For the rest of my life, I’ll be involved in sports. The board sports I do are fun but unimportant—they are just a modality that makes possible the building of meaningful relationships with the people around me. A valuable piece of my research experience was the interview training I received from Dr. Newman, including coaching on small talk and pleasantries with professionals, becoming familiar with data collection and analysis software programs, and learning how to burrow into follow-up questions to reveal important thoughts. This fall I continued this research through INCO 590, and I plan to pursue additional research opportunities during my time at UNH. In my professional future, I look forward to pioneering international action sports research in mental health, community issues, and development. I am grateful for the supportive network made of researchers and athletes who are also passionate about these issues.
Now a question for you, dear reader: What “modality” do you have available to build long-lasting relationships with those around you? Perhaps you also love sports, or maybe you are an artist, entrepreneur, or craftsman. Regardless, there is always a way for you to impact those around you if you are willing to look for it.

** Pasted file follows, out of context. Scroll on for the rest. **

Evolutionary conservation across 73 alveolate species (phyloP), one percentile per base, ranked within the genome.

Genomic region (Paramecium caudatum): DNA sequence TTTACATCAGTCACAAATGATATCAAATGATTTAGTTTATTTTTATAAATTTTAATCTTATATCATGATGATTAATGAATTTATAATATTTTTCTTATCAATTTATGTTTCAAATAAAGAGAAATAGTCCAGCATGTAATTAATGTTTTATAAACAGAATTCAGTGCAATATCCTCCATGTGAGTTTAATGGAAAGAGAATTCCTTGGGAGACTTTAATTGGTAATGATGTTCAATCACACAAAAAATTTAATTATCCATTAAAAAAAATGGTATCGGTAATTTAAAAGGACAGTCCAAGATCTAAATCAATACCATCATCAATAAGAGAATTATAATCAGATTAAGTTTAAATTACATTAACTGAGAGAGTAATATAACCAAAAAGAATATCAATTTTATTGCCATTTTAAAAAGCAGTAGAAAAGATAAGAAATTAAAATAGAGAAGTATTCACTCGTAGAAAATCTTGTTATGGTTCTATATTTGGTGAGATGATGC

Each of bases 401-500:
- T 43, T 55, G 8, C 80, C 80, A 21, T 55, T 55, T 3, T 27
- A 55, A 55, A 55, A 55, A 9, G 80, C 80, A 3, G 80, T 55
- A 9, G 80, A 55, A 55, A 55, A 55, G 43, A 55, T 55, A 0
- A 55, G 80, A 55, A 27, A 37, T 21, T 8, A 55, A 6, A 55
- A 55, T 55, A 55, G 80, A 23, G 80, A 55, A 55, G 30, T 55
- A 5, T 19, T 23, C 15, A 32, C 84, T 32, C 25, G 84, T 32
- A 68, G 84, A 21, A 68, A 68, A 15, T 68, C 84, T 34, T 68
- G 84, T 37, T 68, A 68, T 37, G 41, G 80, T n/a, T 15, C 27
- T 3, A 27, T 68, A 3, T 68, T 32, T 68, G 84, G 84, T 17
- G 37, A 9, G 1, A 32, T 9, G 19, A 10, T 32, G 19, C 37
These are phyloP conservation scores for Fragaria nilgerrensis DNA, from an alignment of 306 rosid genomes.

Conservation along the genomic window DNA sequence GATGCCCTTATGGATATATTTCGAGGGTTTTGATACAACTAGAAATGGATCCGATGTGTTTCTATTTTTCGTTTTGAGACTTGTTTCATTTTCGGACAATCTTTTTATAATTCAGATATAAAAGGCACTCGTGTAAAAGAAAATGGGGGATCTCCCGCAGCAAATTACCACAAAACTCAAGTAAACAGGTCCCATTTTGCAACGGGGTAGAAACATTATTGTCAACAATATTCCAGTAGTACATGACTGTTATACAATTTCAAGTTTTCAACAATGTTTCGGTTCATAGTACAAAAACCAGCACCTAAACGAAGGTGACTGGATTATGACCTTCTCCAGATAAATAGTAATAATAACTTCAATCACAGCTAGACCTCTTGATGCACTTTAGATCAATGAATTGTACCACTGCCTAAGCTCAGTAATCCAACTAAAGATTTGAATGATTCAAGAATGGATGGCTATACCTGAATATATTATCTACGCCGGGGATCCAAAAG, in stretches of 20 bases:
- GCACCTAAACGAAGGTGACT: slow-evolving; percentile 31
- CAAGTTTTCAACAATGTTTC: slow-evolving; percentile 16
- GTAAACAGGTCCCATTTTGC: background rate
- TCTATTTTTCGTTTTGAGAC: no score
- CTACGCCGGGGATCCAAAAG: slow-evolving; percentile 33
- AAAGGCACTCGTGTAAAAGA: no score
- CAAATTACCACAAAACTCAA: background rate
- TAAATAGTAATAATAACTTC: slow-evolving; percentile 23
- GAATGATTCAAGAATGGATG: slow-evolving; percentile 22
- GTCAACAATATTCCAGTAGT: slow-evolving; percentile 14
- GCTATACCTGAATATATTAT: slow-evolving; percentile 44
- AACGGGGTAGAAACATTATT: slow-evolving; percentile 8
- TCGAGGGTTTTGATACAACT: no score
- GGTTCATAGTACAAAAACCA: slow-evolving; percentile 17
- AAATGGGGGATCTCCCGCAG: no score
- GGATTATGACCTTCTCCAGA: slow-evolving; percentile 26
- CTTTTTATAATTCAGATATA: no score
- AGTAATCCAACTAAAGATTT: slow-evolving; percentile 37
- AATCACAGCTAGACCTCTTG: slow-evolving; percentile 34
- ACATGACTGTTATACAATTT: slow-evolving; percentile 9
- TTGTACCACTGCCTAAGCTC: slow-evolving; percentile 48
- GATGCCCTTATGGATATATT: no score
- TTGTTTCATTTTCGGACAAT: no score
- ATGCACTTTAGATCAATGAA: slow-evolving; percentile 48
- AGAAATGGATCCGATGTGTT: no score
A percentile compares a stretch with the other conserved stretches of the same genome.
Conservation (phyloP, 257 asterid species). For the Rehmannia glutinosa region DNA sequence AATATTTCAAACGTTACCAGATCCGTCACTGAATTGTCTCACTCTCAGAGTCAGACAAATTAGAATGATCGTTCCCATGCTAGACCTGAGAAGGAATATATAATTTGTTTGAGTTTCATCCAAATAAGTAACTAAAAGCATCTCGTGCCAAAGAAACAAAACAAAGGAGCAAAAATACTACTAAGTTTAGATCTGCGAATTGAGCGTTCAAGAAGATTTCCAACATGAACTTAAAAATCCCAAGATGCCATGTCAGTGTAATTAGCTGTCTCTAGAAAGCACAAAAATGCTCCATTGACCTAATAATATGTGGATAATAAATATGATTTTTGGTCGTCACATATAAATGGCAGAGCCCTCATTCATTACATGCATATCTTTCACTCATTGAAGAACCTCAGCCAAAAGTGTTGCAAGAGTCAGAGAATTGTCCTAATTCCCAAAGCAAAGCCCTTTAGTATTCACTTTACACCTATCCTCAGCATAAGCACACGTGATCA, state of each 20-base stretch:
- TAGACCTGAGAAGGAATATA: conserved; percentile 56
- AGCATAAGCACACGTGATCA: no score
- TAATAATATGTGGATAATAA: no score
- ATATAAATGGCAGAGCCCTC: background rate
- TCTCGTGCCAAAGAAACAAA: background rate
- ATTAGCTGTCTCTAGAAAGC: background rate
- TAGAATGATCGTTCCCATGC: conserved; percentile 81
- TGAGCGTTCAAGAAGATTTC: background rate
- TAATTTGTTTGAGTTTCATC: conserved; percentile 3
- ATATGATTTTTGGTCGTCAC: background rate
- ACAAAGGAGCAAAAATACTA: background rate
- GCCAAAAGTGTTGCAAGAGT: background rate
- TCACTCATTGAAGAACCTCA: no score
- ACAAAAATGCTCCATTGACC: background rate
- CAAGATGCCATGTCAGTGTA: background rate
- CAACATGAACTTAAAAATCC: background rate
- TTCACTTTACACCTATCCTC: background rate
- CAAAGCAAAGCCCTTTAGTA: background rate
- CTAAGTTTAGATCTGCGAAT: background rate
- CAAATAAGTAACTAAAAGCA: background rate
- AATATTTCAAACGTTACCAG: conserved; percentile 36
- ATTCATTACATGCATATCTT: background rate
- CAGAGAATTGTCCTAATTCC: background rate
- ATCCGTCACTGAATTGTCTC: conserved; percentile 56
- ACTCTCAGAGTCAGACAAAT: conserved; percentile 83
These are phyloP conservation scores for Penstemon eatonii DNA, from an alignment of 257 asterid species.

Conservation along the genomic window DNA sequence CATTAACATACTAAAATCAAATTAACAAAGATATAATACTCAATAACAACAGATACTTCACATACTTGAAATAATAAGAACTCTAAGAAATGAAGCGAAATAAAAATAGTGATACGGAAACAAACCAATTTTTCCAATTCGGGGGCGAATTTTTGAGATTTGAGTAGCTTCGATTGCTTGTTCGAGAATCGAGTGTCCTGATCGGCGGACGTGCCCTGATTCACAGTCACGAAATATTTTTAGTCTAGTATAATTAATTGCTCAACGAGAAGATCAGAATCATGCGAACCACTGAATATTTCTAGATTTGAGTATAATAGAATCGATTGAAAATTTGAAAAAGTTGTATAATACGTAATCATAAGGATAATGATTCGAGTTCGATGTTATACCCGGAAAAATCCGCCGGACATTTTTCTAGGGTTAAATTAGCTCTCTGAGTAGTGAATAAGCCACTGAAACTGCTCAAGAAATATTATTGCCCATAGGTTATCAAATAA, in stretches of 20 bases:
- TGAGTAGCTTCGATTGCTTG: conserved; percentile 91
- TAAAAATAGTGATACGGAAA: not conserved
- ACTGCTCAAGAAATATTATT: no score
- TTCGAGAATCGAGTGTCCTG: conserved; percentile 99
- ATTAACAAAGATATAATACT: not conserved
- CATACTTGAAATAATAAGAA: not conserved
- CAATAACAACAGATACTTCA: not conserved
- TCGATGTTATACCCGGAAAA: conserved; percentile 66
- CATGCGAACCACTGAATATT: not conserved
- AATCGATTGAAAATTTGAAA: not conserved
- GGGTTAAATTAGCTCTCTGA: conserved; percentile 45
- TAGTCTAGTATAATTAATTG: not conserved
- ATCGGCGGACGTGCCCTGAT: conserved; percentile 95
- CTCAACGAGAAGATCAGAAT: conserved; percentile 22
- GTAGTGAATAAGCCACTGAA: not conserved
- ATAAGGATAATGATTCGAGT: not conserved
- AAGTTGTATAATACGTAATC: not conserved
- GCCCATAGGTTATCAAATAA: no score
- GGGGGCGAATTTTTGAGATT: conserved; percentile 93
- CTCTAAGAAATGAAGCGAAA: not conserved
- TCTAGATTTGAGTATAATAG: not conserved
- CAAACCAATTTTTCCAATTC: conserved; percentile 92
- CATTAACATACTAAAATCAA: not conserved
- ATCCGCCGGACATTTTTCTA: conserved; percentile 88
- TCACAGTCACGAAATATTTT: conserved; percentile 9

Thank you, Tark, for infecting me with the contagious passion for social work, sport, and mental health research. To the Hamel Center for Undergraduate Research, thank you for pushing me toward this opportunity—I will only sing the praises of REAP. Thank you, Mr. Dana Hamel, for nurturing this program, and in so doing, my education. Thank you to Mrs. Elizabeth Lunt Knowles and Mr. Brett Branscombe for helping to fund my research. Thank you to all of those who have helped me along the way.
Copyright 2021, Paige O'Neil